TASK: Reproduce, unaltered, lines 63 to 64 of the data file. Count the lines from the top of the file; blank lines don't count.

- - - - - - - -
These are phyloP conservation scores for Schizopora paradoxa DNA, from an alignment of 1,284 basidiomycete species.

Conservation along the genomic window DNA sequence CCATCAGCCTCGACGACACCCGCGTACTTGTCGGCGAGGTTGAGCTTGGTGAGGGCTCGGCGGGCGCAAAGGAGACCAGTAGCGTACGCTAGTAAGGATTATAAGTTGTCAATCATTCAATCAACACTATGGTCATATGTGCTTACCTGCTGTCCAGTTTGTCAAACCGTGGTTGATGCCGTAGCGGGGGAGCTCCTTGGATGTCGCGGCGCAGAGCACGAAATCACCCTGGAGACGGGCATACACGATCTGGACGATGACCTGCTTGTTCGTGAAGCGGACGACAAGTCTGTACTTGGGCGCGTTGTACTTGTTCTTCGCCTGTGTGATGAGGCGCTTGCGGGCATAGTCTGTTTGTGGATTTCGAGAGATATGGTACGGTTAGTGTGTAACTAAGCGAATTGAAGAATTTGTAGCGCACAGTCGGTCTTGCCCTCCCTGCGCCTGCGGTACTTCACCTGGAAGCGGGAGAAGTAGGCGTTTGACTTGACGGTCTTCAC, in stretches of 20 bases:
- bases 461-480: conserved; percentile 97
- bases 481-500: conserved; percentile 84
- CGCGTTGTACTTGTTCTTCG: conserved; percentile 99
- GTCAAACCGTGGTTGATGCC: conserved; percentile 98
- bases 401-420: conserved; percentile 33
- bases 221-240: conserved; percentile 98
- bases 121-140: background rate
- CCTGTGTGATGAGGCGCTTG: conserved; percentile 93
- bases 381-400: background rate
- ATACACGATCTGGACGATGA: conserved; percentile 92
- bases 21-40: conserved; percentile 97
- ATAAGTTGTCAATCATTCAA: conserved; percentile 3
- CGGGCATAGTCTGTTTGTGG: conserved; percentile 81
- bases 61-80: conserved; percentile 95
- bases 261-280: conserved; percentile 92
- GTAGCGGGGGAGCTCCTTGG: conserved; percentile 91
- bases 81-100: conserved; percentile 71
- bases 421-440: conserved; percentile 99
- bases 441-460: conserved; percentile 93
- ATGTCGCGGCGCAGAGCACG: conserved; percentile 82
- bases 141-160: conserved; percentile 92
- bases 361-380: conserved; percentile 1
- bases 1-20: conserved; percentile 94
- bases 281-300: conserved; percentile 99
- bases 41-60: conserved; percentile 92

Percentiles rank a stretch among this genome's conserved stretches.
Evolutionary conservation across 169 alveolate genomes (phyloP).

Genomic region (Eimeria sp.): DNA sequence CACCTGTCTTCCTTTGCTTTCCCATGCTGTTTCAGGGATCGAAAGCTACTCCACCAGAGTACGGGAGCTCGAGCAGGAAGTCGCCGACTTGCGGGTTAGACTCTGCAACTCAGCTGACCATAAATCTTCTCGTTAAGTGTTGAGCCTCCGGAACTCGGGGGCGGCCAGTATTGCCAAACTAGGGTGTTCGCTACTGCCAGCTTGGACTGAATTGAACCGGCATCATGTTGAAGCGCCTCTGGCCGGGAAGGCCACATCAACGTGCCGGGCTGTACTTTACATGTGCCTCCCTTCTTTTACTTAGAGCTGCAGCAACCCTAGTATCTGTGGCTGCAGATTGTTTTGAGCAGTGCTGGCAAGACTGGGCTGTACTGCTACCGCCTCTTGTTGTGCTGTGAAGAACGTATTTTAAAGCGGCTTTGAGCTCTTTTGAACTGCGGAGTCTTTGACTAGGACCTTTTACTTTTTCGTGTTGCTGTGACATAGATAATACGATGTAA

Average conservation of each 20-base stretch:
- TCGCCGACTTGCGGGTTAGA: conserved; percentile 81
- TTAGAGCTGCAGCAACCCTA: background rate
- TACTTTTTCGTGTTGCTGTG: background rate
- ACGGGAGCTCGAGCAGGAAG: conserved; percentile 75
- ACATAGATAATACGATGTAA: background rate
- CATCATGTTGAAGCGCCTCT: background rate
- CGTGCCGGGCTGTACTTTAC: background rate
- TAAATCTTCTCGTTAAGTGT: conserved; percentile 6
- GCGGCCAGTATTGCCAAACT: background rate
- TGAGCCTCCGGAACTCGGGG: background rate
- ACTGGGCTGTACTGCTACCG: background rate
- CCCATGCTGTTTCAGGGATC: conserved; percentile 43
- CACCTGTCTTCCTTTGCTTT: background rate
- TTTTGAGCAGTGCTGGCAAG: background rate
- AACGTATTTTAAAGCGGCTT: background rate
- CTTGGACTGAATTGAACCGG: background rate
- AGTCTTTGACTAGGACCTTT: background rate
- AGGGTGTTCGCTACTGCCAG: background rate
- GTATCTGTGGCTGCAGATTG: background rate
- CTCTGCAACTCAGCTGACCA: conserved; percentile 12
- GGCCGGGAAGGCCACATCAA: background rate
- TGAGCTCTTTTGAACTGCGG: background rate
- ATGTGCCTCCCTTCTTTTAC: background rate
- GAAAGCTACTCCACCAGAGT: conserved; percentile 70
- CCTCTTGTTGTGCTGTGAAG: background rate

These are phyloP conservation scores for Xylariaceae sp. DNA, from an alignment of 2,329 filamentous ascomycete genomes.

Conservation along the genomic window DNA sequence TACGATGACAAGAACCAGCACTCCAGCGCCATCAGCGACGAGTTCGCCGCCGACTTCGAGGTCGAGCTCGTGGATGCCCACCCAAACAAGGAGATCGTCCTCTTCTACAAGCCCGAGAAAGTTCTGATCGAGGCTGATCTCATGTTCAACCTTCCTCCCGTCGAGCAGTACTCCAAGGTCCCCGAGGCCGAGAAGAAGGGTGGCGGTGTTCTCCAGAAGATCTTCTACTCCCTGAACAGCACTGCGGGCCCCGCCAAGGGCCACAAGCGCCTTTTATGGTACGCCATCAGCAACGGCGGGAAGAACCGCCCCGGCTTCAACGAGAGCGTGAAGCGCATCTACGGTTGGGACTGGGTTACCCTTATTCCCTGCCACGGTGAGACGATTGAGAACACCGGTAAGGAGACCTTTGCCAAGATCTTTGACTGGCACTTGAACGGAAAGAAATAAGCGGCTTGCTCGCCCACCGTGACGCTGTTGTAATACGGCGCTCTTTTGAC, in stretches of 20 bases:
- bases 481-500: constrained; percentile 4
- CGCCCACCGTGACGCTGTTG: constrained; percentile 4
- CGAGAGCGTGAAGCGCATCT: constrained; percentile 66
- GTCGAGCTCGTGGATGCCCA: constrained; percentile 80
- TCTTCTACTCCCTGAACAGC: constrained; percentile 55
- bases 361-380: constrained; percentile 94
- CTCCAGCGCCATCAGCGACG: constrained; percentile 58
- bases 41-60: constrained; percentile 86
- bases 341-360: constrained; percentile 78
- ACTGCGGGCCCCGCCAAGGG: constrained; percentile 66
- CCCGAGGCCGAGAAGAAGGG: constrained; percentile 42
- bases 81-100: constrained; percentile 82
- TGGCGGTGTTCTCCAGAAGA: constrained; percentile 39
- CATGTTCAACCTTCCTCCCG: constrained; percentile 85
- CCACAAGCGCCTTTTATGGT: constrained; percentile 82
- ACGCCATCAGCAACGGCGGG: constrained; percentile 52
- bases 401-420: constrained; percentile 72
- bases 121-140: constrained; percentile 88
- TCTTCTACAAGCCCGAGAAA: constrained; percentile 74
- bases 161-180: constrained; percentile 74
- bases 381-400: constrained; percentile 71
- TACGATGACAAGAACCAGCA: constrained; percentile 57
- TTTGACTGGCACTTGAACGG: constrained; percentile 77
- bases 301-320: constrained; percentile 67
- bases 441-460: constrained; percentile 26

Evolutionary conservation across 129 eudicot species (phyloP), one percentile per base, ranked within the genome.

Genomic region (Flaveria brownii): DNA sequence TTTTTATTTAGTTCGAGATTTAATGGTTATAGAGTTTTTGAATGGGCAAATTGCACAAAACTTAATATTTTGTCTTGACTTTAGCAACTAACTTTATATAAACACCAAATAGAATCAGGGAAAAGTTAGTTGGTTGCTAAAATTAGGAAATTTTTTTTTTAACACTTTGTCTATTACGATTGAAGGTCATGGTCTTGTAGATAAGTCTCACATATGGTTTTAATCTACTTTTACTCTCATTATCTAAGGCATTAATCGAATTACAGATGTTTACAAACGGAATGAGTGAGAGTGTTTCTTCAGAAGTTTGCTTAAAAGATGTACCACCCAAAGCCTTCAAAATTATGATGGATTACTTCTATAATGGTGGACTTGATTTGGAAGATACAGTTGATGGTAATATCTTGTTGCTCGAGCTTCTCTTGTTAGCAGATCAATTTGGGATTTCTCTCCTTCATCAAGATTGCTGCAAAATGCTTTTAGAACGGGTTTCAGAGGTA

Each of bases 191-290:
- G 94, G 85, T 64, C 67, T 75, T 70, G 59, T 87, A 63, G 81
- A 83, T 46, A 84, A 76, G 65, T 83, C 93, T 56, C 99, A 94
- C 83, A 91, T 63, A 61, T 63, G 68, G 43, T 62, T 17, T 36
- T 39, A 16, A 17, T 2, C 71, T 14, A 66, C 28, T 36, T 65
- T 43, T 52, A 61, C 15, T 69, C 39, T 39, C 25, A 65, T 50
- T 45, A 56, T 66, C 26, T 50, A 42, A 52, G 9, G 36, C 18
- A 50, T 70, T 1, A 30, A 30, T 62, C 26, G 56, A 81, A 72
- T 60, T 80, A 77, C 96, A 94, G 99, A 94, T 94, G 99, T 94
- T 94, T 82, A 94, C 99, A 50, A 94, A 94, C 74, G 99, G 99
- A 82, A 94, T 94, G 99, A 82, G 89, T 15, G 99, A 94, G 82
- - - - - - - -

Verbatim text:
- TCTTCTACTCCCTGAACAGC: constrained; percentile 55
- bases 361-380: constrained; percentile 94